Controversy over the motion picture academy’s plan to move four key Oscar categories to commercial breaks in this year’s telecast has continued to roil the industry, as a group of prominent filmmakers and actors, including numerous Oscar winners, issued an open letter criticizing the move and the academy sought to defend and clarify its decision.
In a Wednesday letter to the academy’s leadership and the producers of this year’s telecast, close to 400 Hollywood luminaries — including directors Damien Chazelle, Spike Lee, Martin Scorsese and Quentin Tarantino, cinematographers Roger Deakins, Caleb Deschanel and Ellen Kuras and actors George Clooney, Brad Pitt, Frances McDormand and Kerry Washington — blasted the decision to hand out the cinematography, editing, live-action short and hairstyling-and-makeup awards during commercial breaks.
“Relegating these essential cinematic crafts to lesser status in this 91st Academy Awards ceremony is nothing less than an insult to those of us who have devoted our lives and passions to our chosen profession,” wrote the group, which issued the letter under the banner of the American Society of Cinematographers, of which academy president John Bailey is a member.
“Since its inception, the Academy Awards telecast has been altered over time to keep the format fresh, but never by sacrificing the integrity of the Academy’s original mission,” the letter continued. “When the recognition of those responsible for the creation of outstanding cinema is being diminished by the very institution whose purpose it is to protect it, then we are no longer upholding the spirit of the Academy’s promise to celebrate film as a collaborative art form.”
While the letter urged the academy to reverse its decision, insiders say that — with the telecast less than two weeks away and the academy firmly committed to sticking to a three-hour telecast — that is unlikely.
In response, the academy’s leadership issued its own letter Wednesday evening, seeking to assure members that “no award category at the 91st Oscars ceremony will be presented in a manner that depicts the achievements of its nominees and winners as less than any others.”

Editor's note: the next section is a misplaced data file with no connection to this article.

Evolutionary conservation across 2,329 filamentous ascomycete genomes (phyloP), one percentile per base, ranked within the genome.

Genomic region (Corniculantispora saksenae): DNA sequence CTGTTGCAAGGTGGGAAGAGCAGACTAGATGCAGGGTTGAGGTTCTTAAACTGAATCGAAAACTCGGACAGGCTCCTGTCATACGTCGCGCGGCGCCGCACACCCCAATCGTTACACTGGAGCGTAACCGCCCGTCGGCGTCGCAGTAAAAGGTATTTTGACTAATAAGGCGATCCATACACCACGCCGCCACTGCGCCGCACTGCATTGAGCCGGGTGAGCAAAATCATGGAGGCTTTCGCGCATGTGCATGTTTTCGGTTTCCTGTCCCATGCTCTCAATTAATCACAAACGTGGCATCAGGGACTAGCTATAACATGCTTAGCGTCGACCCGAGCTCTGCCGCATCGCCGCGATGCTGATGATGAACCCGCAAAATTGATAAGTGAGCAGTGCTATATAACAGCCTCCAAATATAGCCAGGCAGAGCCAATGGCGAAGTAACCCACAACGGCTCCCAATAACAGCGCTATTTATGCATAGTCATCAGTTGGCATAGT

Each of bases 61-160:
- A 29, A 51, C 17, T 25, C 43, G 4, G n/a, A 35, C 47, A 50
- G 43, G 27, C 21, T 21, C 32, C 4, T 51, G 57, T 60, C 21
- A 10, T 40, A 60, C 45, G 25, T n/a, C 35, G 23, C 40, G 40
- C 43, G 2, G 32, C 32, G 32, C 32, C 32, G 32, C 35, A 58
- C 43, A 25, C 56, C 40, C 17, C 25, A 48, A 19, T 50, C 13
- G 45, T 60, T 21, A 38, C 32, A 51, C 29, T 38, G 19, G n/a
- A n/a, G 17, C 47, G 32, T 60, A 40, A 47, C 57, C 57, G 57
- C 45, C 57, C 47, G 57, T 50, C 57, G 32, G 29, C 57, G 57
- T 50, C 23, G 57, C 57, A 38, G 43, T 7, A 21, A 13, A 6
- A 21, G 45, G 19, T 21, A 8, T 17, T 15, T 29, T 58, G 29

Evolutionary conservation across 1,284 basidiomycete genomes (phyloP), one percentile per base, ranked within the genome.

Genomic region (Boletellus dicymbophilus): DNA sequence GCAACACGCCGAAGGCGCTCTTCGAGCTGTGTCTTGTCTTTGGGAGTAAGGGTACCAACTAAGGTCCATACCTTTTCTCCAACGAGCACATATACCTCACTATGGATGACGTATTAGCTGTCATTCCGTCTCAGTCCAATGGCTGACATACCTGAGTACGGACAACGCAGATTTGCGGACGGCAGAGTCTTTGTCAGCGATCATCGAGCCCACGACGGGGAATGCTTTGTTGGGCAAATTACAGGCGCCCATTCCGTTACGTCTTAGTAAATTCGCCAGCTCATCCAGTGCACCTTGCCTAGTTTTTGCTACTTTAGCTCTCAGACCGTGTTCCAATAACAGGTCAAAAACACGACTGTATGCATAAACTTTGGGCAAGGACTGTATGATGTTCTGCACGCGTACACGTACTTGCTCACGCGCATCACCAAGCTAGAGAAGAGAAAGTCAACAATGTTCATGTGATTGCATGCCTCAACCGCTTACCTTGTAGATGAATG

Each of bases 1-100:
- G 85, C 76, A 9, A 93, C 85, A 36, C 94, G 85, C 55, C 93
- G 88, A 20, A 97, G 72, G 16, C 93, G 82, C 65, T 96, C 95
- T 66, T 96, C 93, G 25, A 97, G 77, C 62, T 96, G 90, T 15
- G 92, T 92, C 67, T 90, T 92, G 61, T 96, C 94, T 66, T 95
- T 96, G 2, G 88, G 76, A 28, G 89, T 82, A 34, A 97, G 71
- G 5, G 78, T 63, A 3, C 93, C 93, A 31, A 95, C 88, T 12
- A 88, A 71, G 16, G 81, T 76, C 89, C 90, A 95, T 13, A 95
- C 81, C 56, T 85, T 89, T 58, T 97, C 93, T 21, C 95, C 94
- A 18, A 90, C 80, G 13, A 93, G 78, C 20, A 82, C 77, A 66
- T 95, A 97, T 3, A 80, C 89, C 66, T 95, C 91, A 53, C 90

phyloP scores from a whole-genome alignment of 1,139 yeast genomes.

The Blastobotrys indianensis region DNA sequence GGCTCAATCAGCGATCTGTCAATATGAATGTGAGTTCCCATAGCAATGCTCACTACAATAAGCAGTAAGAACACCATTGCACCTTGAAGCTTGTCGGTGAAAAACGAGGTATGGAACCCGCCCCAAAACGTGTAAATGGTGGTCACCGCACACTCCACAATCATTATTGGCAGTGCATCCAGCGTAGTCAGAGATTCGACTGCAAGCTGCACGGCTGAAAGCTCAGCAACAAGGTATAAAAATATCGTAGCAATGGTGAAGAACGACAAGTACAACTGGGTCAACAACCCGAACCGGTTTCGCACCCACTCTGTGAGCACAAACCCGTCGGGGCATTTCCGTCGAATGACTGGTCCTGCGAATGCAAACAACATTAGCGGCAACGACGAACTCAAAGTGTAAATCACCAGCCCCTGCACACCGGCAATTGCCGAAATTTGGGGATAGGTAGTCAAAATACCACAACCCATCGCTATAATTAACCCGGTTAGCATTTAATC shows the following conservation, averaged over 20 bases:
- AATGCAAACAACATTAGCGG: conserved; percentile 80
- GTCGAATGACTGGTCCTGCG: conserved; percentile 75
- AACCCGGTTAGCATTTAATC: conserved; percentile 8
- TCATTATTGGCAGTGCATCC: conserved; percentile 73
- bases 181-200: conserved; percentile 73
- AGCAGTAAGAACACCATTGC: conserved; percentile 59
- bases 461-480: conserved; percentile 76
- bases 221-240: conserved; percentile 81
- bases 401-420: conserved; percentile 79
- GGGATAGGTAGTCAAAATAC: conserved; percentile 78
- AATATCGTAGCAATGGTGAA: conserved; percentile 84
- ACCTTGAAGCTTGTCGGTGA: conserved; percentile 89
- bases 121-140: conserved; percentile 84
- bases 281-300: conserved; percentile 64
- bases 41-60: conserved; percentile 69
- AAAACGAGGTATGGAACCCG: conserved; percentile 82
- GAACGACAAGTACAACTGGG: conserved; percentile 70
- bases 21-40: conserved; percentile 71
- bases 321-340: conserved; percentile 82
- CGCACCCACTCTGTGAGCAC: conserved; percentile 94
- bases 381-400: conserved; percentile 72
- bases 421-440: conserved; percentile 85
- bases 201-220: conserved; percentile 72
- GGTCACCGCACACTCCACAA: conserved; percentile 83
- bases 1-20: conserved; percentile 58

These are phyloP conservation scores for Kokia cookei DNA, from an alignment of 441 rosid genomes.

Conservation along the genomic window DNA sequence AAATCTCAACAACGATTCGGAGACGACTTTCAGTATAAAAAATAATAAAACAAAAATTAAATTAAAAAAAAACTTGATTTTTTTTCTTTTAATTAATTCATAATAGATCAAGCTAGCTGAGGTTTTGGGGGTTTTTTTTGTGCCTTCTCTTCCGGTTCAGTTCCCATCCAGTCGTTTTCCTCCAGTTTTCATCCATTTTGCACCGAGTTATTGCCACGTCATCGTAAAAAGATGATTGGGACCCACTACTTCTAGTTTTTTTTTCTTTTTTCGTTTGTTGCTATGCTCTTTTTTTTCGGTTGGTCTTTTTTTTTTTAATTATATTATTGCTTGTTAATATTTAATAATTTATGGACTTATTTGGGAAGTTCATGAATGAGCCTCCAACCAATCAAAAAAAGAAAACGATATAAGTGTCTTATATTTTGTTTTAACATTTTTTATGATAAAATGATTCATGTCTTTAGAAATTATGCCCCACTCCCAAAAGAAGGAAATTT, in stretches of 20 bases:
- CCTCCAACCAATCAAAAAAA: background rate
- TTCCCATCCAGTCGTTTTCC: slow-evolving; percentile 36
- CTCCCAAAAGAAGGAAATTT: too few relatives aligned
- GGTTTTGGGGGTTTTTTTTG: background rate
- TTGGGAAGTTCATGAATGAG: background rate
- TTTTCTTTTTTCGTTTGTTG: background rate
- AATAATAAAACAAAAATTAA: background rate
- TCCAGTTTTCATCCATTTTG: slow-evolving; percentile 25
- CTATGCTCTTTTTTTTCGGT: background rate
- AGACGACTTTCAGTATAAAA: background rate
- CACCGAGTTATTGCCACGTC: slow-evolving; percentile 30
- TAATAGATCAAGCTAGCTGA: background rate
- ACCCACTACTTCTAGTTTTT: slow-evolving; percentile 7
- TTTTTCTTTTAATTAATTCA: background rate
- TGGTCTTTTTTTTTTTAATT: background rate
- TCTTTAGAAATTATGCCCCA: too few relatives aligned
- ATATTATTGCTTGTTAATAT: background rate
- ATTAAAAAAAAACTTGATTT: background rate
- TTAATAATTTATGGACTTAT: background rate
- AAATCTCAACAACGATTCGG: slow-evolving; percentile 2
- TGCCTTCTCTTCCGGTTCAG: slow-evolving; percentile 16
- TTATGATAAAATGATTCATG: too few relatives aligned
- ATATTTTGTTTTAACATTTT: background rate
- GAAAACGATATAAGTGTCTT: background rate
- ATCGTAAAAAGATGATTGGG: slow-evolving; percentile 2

“Unfortunately, as the result of inaccurate reporting and social media posts, there has been a chain of misinformation that has understandably upset many Academy members,” the letter said.
Signed by Bailey and other key officers, the letter reiterated that all 24 awards will be presented during the show, with the winners’ speeches from the four impacted awards being edited into a later portion of the telecast. The letter noted that the four categories were volunteered by their respective branches and that the changes, which were announced in August, had the full support of the branch executive committees.
“Our show producers have given great consideration to both Oscar tradition and our broad global audience,” the letter concluded. “We sincerely believe you will be pleased with the show, and look forward to celebrating a great year in movies with all Academy members and with the rest of the world.”
The back-and-forth continued Thursday as additional industry groups weighed in, including the International Cinematographers Guild.
“This decision is extremely disheartening,” ICG president Steven Poster said in a statement. “As Matt Loeb, international president of the IATSE, said, ‘these below-the-line crafts including cinematographers, editors and hair and makeup stylists, are the very core of movie-making.’ I immediately reached out to Academy president John Bailey, a member of our own guild, who assured me that all of the nominees would be ‘noted’ during the broadcast. It’s not the same. This is a collaborative process and THIS CHANGE appears to elevate certain crafts above others. People wait their ENTIRE lives to receive an Oscar in front of millions and it is humiliating to have that moment reduced to an afterthought.”